To facilitate this work, we have our own tool, the Repsol Water Tool (RWT), which allows us to obtain a detailed view of the management of this resource, as well as the risks associated with each facility both internally (the types of uses and consumption of this resource in the different processes, the treatment and quality of the discharge, etc.), and externally (availability, quality and ecosystems that are sources of catchment or bodies receiving discharges, competition for water, etc.).
We developed this tool in 2012 based on the Local Water Tool (LWT) and the Global Water Tool (GWT) of the Global Environmental Management Initiative (GEMI) and the World Business Council for Sustainable Development (WBCSD). In 2018, it was updated to improve its usability and update some methodological aspects.
Based on their results, our technicians identify aspects to improve and design specific actions for each facility or asset, which focus on three lines: improving knowledge of the environment and water uses, efficient resource management and improving water treatment technology. The objectives and actions included in the action plans are designed taking into account the factors of the local environment as well as those of the facility itself.
Efficient water management is society's main challenge for the coming decades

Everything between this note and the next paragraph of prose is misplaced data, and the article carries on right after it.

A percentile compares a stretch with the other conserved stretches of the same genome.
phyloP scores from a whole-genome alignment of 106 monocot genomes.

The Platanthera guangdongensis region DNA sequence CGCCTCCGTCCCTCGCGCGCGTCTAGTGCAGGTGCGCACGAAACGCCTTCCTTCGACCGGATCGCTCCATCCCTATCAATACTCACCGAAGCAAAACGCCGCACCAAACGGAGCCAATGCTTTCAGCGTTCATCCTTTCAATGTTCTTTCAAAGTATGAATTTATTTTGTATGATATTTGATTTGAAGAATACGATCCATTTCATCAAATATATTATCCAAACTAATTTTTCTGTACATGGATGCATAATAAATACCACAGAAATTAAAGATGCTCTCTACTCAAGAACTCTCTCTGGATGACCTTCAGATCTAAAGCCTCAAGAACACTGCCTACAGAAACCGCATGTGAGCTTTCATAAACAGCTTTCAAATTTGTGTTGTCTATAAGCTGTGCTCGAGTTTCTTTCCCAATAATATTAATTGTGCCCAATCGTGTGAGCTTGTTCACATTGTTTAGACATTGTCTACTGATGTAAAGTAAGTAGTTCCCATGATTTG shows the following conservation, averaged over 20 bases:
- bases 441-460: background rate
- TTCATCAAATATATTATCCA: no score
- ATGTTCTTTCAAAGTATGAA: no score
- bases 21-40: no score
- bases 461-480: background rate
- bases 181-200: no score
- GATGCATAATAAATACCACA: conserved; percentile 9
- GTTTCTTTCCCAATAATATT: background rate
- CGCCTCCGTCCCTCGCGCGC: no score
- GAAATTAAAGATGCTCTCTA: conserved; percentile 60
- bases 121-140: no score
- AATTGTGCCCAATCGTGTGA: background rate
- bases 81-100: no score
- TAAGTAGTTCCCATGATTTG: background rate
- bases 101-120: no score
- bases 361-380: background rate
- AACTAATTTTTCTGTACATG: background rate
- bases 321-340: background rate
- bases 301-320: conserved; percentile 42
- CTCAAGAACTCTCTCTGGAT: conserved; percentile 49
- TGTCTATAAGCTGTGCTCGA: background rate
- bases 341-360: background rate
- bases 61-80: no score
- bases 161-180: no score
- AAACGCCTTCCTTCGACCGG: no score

Water is an essential element for sustainable development of society, reducing poverty, improving people's quality of life and boosting economic growth.
- The OECD estimates that water demand for industry will increase by 400% from 2000 to 2050, and that there will be a 20% increase in global water extraction for energy production from 2010 to 2035, while water consumption could grow by 85% driven by the transition to more efficient power plants with more advanced cooling systems.
- Consumption will increase by 85% worldwide by 2030, according to the International Energy Agency, due to population growth, concentration in large cities and economic development in emerging countries.
- Water is also essential in the oil and gas sector. The challenge is therefore to find a balance in the use of both resources for energy production.
- All Repsol areas use water in some of their key processes. Most consumption occurs in refining and chemicals, where it is mainly used for cooling and steam production processes.